American Apparel: The Year Ahead

After riding out the first part of the recession, the economic climate caught up to American Apparel and ceo Dov Charney last year.

The American Apparel store on the Lower East Side is one of seven the retailer has equipped with RFID to better manage its huge assortment of styles.

Can American Apparel’s Dov Charney get his mojo back?

After riding out the first part of the recession with a string of comps increases, the economic climate caught up to American Apparel Inc. and its voluble chief executive officer last year. For the fourth quarter ended Dec. 31, same-store sales fell 7 percent, which was preceded by a 16 percent decline in the third quarter.

The company has been forced to slow the pace of its store openings, adding just a net increase of 21 stores in 2009, ending the year with 281 locations. American Apparel has also sharply curtailed its online advertising efforts — resulting in lower e-commerce sales. The company posted a net loss of $1.9 million for the nine months ended Sept. 30.

“Of course, we are very cautious right now about opening new stores. But over time, that caution may subside,” said Charney on a November earnings calls with analysts, adding he believed store productivity and wholesale volume would improve as the economy recovered this year.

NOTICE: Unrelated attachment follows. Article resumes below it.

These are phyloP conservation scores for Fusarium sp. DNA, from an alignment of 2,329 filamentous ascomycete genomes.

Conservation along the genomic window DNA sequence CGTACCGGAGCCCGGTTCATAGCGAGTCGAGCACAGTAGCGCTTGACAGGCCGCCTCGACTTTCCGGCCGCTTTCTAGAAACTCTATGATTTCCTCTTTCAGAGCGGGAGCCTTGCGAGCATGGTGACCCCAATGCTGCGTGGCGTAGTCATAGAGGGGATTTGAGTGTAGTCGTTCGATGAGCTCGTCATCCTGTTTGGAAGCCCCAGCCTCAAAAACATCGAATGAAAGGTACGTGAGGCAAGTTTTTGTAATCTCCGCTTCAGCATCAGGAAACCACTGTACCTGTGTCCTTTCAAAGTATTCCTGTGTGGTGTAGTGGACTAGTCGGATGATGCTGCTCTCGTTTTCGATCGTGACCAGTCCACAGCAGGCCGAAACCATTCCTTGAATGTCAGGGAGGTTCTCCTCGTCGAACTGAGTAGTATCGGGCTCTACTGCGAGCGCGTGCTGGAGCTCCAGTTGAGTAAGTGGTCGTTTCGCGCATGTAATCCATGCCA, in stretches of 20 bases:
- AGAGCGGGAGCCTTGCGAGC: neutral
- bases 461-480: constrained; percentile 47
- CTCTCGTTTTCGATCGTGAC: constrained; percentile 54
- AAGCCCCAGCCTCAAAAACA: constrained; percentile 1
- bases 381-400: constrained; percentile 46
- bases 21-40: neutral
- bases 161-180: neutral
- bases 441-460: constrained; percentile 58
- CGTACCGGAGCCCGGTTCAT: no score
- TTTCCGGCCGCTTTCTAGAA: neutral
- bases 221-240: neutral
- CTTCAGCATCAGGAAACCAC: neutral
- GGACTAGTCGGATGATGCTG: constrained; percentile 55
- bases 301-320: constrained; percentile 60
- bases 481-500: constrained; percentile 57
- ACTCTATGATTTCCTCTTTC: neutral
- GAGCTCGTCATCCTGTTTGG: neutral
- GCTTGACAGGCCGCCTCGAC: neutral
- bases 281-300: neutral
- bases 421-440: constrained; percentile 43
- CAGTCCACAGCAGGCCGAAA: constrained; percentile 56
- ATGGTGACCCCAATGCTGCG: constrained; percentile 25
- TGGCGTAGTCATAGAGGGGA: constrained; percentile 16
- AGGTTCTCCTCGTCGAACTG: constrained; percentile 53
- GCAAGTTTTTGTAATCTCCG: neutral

Despite losing 1,500 production line workers due to issues with their working papers last year, Charney is confident the company is well positioned to service vigorous retail expansion down the line. “We can handle the facilities we have,” he said, “and probably handle another 120 stores quite easily without much effort.”

load comments


Sign in using your Facebook or Twitter account, or simply type your comment below as a guest by entering your email and name. Your email address will not be shared. Please note that WWD reserves the right to remove profane, distasteful or otherwise inappropriate language.
blog comments powered by Disqus